Consider your situation, and I think you'll find the same is true for you. Set out with the intention of helping someone, and invariably someone else receives help, too.
One of the regular features of my seventh grade language arts class, for instance, is called "The Quote of the Day." On most days, I put two profound sayings sometimes motivational, sometimes instructional, but always, I hope, enlightening on the chalkboard with a key word missing.
The students' first job is to determine the missing word. To do so, they must think abstractly rather than concretely, something that often isn't a seventh grader's strong suit but something that is essential for success in eighth grade and beyond.
Yet equally as important is the second job: to discuss the relevance of the quotation and the lessons to be learned from it. This is true not only for the students, but for me also.
Discussing something like Margaret Lee Runbeck's belief that "Happiness is not a station in life you arrive at, but a manner of traveling" three times a day does a great job of keeping me balanced and grounded. Similarly, I think you can understand how I benefit from writing this column.
But I'd like to turn the tables today.
Instead of writing with the intention of helping you, I'm going to write selfishly, attempt to make sense of something that's been scurrying through my head like a church mouse through hallowed halls. I'll do so because the end result just might help both me and you.
And the thought that's been messing with my head is that riding the bike just isn't the same anymore because I'm aging.
When I obsess over this, part of me shouts "Duh" when it's not shaking its head and muttering "Get over it already."
I mean, I like to think of myself as an educated man, one who not only reads and reads and reads but also applies what he's read. And everything I've read is that agingand a subsequent decline in athletic performance is inevitable.
It's why Buddhist monks chant in prayer, "I am of the nature to grow old and die."
They want to be fully aware of the process of aging. They want that awareness to trigger a greater awareness that you need to live in the here and now or you're not really living at all.
I get that.
But I also get downhearted when I ride and recognize that I'm not what I once was.
Take the Derby, for instance, the training ride that takes place every Sunday and Wednesday from the velodrome where the last 12 miles simulate a race. Many of the best riders in the area attend, including occasional appearances by the local pros.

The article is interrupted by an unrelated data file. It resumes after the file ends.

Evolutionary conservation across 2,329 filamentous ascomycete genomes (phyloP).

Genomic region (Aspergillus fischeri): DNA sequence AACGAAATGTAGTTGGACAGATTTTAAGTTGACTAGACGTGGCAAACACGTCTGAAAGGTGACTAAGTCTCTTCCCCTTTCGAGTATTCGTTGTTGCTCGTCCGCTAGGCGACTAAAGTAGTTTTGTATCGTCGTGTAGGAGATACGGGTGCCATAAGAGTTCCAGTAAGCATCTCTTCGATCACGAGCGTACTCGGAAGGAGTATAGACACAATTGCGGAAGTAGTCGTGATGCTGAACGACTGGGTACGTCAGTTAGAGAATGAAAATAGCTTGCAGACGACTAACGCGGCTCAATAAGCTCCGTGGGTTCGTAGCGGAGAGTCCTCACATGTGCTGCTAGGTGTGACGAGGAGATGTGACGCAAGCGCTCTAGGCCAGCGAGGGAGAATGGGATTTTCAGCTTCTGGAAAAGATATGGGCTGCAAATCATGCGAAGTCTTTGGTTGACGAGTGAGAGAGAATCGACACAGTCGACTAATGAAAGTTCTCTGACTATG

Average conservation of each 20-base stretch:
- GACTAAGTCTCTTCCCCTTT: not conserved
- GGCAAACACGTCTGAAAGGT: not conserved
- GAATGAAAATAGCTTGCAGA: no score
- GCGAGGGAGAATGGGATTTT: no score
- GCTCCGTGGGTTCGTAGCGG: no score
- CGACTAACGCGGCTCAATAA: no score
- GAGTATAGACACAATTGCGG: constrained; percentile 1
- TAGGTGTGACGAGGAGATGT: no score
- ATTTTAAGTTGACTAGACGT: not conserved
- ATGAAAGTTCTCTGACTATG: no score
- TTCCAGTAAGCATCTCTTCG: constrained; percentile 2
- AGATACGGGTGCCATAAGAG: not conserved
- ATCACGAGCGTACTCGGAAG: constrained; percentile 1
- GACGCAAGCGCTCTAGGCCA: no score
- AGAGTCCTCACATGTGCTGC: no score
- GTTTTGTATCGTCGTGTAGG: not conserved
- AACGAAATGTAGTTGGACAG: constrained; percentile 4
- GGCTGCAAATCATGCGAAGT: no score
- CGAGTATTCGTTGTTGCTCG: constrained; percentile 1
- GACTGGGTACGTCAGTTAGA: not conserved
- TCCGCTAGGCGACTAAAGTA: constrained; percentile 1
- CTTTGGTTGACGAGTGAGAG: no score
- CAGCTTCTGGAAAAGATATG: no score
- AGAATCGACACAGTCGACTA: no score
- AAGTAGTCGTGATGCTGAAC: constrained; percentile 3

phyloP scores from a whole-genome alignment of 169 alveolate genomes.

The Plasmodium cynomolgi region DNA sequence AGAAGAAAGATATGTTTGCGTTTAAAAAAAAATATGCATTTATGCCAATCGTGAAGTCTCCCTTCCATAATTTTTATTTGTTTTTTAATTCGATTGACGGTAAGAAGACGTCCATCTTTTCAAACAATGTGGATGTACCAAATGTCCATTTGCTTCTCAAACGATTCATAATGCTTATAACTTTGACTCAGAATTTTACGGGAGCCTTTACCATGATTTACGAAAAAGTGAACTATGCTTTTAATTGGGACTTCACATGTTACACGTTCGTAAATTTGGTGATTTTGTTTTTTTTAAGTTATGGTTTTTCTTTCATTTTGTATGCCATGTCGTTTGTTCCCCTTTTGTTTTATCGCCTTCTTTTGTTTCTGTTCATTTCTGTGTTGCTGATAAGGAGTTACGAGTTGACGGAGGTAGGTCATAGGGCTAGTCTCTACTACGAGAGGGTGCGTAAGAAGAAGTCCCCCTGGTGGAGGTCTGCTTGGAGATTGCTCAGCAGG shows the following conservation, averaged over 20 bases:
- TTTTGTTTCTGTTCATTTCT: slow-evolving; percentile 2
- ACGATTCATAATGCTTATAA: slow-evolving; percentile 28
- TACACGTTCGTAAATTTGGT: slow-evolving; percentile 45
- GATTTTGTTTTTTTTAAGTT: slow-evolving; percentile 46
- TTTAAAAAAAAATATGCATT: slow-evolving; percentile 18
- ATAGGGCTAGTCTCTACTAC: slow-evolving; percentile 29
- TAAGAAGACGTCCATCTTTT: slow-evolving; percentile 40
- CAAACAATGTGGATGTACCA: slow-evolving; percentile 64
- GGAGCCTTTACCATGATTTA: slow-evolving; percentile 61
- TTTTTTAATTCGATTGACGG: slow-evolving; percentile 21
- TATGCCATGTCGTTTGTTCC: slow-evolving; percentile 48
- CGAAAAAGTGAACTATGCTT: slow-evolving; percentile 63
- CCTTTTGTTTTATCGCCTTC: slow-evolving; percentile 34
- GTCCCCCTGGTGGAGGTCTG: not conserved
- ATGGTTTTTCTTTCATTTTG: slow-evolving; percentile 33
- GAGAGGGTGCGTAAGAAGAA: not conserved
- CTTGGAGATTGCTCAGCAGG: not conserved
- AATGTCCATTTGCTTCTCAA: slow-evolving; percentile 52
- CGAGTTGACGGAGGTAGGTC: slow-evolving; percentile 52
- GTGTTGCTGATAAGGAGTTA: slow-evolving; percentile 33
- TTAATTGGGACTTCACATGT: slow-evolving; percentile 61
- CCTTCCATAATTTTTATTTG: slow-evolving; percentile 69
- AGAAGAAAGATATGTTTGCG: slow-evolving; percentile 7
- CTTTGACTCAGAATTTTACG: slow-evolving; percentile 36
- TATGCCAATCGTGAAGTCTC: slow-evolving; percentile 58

In the middle of the simulated race, there's a bit of a hill not much of a hill, really but enough for a climber to make an attack and force the pack to chase. While I've rarely stayed away after such an attack, that's not the point.
The point is to make an all-out effort, yet be able to remain with the riders who eventually catch you.
But recently, the early parts of the Derbies have been so difficult for me that I don't even think about attacking on that hill the way I used to.
What you just read was how much I wrote one Saturday morning before I met four other cyclists all younger than I for an 80-mile training ride featuring numerous long and short climbs that we planned to ride at race pace.
That morning, however, a 25-to-35-mile-an-hour wind whipped out of the west, the direction we needed to go to reach the hills. I thought for sure the ride leader would change the course.
I was wrong.
I'm not exactly a beefy guy, so riding into a headwind is not a strong suit. And I usually ride by the side of the ride leader, somebody who's known for starting a ride hard and riding at the front forever (which is what his partner should also do). And he's also known for winning a number of tough races last year, including the state road race for his age group.
As a result, my mental state was somewhere south of Concern and quickly approaching Terrified as we began. I feared I wouldn't be able to keep pace early and would never get to train on the hills with the group.
That fear was unfounded. While the effort was really tough early, I gained confidence when I could hear the ride leader breathing hard when I wasn't.
When the winds began to gust to 50 miles an hour, the ride leader shortened the ride. We never got to the really long climbs, but I was able to ride right beside the two really gifted climbers on all the other ones except one or two of the short, steep, "sprinters'" climbs.
So was my earlier whining about aging and having less cycling ability middle-age melodrama? Not really.
I ride the Derby on Sundays the day after I do a ride like the windy one you just read about.
That's one of the reasons why the Derby has been seeming so hard. As we age, we just don't recover as quickly as we once did.
What I can't do anymore or at least as well as I used to is do exceptionally hard training on back-to-back days. But that doesn't mean I shouldn't try.
What I should try to do is apply something that I read long ago: the Buddhists' belief that expectation is the cause of all suffering.
And you should keep exercising as you age and not be bothered if it just doesn't seem the same.
Because it isn't. But isn't that to be expected?